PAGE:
Indigenous Youth: Challenges and Change
with Nikki Pitre of the Center for Native American Youth at the Aspen Institute
Native American youth face complex challenges and an increased risk of suicide.
Nikki Pitre, Couer d`Alene tribe member and Executive Director of the Center for Native American Youth at the Aspen Institute, joins host Tetiana Anderson to discuss a youth-informed, youth-led survey designed to provide Native American youth with resources they need to create a brighter future.
October 31, 2022
Anderson: About one third of American Indians and Alaska Natives living in the U.S. are under the age of 18. While the majority live in urban areas rather than tribal lands, they face common challenges regardless of where they call home. Hello, and welcome to "Comcast Newsmakers." I'm Tetiana Anderson. Today we're going to talk about a youth-informed, youth-led survey created for Native young people. Joining me is Nikki Pitre. She is a Coeur d'Alene Tribe member and Executive Director of the Center for Native American Youth at the Aspen Institute. Nikki, thank you so much for being here.
Pitre: Thank you very much.
Anderson: So, let's first talk about this survey. What's in it? How does it work?
Pitre: We had launched Center Us: A Native Youth Survey as an opportunity for young people to tell us about issues that they care about -- What are their priorities, what is their geographic location, education attainment, cultural competency, and more. And it's our hope that young people will tell us issues that they care about, and then we can be better data informed, data driven, and return the survey to young people.
Anderson: So, how does this information empower these young people? I mean, what do you want them to take away from it?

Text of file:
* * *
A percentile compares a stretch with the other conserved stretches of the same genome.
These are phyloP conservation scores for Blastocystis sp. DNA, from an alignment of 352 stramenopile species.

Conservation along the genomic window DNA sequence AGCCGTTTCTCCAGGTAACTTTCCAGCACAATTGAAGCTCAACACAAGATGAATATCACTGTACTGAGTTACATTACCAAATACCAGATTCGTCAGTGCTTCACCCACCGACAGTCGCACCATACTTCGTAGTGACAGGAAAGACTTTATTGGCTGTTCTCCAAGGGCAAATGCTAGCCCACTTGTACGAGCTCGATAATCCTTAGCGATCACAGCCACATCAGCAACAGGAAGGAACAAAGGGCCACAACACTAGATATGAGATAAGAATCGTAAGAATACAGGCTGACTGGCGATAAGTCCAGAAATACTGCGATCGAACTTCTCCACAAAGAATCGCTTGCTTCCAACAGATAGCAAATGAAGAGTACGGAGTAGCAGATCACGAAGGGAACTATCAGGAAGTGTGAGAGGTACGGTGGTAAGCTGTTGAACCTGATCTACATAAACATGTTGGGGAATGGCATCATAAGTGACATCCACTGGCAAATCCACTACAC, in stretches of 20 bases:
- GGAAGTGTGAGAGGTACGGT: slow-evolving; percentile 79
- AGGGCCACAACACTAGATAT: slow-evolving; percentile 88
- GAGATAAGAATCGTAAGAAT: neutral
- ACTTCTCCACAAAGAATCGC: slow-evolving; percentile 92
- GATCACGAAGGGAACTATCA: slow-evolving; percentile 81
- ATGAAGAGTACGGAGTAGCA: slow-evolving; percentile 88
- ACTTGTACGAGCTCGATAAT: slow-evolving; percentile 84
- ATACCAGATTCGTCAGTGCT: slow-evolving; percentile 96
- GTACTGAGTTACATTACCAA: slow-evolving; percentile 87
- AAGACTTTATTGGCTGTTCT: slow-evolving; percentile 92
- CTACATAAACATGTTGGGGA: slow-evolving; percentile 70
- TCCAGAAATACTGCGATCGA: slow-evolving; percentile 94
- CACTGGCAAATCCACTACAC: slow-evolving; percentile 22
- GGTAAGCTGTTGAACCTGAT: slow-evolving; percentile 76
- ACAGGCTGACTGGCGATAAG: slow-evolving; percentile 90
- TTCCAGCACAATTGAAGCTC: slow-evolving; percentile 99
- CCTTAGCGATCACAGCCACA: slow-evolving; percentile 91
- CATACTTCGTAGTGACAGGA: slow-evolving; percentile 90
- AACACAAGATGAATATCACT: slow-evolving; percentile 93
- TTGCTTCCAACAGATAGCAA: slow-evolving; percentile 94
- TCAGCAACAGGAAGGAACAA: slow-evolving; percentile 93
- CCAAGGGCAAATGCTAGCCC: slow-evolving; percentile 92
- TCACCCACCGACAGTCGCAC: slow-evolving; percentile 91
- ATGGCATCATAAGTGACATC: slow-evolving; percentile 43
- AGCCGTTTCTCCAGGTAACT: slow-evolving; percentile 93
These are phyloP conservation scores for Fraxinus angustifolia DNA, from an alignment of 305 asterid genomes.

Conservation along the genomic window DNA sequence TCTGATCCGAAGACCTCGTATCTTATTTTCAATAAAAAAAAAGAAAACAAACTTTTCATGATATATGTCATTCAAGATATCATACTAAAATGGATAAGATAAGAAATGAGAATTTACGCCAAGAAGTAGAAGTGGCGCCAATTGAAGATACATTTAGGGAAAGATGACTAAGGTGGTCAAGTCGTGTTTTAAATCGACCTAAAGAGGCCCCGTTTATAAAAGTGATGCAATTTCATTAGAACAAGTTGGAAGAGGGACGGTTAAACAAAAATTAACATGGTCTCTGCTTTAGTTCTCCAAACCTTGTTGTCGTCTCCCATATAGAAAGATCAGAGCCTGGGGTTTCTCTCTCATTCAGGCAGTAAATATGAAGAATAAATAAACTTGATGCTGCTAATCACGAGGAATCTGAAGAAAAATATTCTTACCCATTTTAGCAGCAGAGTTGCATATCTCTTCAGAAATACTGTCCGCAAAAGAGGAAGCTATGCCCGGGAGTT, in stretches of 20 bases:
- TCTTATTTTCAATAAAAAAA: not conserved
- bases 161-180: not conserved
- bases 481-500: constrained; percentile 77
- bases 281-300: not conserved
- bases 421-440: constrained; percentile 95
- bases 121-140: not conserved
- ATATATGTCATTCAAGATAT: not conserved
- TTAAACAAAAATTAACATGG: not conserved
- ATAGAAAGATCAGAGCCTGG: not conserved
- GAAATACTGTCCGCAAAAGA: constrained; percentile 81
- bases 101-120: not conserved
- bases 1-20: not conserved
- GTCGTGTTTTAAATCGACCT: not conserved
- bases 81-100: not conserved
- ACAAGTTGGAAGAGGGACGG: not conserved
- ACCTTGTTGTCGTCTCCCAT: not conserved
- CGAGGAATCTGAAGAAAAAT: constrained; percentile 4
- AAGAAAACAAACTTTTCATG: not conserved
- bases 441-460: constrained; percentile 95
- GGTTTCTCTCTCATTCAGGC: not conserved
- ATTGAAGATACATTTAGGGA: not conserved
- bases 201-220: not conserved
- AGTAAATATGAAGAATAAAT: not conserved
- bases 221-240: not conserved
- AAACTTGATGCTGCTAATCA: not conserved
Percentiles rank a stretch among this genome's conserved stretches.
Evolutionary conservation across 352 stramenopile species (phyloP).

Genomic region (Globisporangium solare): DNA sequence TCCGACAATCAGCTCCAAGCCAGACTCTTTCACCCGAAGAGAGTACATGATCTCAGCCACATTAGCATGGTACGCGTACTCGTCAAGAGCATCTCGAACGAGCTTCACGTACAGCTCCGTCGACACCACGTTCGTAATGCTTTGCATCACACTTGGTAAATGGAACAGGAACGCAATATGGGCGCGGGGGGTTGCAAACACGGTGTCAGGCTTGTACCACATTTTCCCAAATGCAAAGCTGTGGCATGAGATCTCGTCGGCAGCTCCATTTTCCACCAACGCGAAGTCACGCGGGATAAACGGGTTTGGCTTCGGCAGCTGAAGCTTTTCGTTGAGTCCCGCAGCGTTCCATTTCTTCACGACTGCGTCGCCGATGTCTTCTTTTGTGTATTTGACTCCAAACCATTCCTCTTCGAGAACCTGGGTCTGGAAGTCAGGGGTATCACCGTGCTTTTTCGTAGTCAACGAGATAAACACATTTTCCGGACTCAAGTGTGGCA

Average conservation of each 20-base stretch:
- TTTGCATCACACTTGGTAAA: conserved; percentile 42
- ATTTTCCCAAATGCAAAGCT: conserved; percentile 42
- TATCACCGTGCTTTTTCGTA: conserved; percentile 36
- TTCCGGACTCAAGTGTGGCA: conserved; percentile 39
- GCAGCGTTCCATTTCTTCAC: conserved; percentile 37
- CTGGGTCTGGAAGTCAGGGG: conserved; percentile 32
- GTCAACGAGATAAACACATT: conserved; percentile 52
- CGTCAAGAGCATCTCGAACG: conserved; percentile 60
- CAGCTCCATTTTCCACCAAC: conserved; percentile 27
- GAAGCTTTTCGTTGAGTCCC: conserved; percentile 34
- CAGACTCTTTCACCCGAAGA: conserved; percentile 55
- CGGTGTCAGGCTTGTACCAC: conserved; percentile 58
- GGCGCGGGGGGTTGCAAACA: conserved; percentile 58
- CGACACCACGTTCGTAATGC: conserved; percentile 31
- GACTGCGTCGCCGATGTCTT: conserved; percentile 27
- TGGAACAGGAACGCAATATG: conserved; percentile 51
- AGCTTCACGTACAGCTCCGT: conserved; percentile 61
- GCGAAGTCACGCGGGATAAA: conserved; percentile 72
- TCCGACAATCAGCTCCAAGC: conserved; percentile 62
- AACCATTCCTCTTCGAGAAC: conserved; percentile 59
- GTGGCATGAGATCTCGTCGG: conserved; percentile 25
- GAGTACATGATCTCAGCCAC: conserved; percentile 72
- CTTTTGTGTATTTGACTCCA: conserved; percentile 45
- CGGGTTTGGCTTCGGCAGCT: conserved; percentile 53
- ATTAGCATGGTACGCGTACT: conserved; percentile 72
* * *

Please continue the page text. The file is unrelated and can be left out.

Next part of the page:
Pitre: It's our hope that young people will be able to have a better understanding of their peers, themselves, that they'll be informed on issues that they care about, issues that are impacting their community, and that, in turn, we can provide them the resources and assistance that they need to create the positive change we know they're capable of.
Anderson: There are several challenges that Native youth are facing. One of the most pressing is the risk of suicide. How much was that a factor when you put together the survey?
Pitre: The risk of suicide and addressing mental health disparities among Native American youth is always at the forefront of everything we do. That's why we were founded in 2011, was to address mental health and suicide that's impacting Native youth disproportionately. And so, the Center Us: Native Youth Survey, it's our hope to gather data to understand issues that are impacting communities that may be impacting mental health, and that, from there, we can create a meaningful program and educate others about these disparities that exist and create more brighter futures for Native American youth.